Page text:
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Adaptation of a Weighted Regression Approach to Evaluate Water Quality Trends in Tampa Bay, Florida
Beck, M. AND Jim Hagy. Adaptation of a Weighted Regression Approach to Evaluate Water Quality Trends in Tampa Bay, Florida. Presented at 9th Biennial National Water Quality Monitoring Council Conference, Cincinnati, OH, April 28 - May 04, 2014.
The increasing availability of long-term monitoring data can improve resolution of temporal and spatial changes in water quality. In many cases, the fact that changes have occurred is no longer a matter of debate. However, the relatively simple methods that have been used to evaluate trends in environmental monitoring data in estuaries are often not sufficient to disaggregate the complex effects of multiple environmental drivers, limiting the potential to relate changes to possible causes. To improve the description of long-term changes in water quality, we adapted a weighted regression approach developed to describe trends in pollutant transport in streams and rivers to analyze a long-term water quality dataset from Tampa Bay, Florida. The weighted regression approach allows for changes in the relationships between water quality and explanatory variables by using dynamic model parameters and can more clearly resolve the effects of both natural and anthropogenic drivers of ecosystem response. The model resolved changes in chlorophyll-a from 1974 to 2012 at seasonal and multi-annual time scales while considering variation associated with changes in freshwater influence. Separate models were developed for each of 4 Bay segments to evaluate spatial differences in patterns of long-term change. Observed trends reflected the known long term decrease in nitrogen loading to Tampa Bay since the 1970s;, however, more subtle changes in seasonal variability and unexplained variance were resolved in ways that have not been described previously. Significant variation in the model residuals was explained by considering additional covariates such as the El Niño-Southern Oscillation patterns and estimated nutrient loading. Results from our analyses have allowed additional insight into drivers of water quality change in Tampa Bay that has not been possible with traditional modeling approaches and could help monitor and sustain the progress of the successful nitrogen management program. The method could also be applied to water quality management in other estuarine systems where long-term monitoring data is available.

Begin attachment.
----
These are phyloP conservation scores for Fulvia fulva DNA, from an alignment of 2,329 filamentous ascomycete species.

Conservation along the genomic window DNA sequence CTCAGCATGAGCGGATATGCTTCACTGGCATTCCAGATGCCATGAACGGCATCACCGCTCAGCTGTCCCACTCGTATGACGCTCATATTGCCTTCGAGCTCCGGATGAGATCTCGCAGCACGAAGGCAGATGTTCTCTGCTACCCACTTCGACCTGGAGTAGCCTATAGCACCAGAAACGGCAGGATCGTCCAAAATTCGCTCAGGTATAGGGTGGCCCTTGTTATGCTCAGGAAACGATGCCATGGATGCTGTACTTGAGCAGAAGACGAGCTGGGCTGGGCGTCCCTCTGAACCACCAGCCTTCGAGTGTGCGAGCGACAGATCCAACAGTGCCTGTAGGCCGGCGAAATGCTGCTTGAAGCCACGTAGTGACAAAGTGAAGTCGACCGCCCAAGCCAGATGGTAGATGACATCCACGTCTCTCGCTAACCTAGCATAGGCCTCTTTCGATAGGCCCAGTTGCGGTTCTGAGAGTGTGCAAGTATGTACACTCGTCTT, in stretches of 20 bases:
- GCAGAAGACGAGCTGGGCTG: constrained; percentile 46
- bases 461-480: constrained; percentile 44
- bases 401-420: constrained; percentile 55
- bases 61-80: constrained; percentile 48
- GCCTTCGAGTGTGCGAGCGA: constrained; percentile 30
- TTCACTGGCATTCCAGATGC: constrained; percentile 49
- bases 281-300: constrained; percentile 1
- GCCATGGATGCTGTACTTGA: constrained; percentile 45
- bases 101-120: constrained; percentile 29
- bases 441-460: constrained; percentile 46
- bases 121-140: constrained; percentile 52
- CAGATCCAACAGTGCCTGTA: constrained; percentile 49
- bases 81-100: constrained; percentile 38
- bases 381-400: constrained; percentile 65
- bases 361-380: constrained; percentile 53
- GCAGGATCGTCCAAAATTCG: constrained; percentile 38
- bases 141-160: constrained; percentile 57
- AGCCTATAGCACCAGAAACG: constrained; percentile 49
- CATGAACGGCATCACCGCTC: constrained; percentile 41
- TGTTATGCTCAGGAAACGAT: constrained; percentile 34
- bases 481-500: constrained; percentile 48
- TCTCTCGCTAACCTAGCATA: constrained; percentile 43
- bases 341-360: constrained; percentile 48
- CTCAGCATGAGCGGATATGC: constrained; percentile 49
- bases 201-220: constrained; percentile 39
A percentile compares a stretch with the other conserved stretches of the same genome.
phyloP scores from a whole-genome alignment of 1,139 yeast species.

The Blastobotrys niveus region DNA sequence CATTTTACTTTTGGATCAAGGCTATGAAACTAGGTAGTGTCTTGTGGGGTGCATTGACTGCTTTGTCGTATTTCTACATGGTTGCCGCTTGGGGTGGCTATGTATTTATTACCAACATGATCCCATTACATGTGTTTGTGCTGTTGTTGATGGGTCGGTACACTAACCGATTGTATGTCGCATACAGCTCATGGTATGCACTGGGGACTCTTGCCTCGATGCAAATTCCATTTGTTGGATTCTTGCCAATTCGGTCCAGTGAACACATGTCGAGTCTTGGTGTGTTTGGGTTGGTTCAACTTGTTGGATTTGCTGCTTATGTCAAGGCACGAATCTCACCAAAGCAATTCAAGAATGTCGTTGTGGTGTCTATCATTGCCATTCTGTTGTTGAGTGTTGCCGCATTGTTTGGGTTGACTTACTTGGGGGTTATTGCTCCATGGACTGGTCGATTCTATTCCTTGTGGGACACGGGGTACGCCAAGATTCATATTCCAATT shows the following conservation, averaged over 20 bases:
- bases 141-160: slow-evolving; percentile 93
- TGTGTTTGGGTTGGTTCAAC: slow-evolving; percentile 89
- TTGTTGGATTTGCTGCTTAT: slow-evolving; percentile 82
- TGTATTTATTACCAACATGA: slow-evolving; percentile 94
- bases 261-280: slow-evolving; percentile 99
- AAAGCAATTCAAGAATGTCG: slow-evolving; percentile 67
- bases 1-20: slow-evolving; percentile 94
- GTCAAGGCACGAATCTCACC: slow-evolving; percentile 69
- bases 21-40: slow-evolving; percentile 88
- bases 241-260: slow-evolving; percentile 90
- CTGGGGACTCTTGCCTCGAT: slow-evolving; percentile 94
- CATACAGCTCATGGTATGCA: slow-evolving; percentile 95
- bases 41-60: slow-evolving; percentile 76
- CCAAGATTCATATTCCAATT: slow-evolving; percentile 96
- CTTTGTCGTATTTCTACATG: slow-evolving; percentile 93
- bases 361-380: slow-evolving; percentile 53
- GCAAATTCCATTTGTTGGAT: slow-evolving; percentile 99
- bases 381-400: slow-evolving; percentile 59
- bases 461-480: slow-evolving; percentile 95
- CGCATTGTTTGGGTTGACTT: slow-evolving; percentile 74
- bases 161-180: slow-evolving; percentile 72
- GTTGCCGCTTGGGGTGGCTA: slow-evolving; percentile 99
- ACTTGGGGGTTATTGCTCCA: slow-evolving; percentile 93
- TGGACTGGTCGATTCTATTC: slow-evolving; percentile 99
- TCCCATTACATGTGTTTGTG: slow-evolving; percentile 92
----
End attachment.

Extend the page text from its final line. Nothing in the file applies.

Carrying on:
Discuss weighted regression approach developed to describe trends in pollutant transport in streams and rivers to analyze a long-term water quality dataset from Tampa Bay, Florida
Record Details:Record Type: DOCUMENT (PRESENTATION/ABSTRACT)
Organization:U.S. ENVIRONMENTAL PROTECTION AGENCY
OFFICE OF RESEARCH AND DEVELOPMENT
NATIONAL HEALTH AND ENVIRONMENTAL EFFECTS RESEARCH LAB
GULF ECOLOGY DIVISION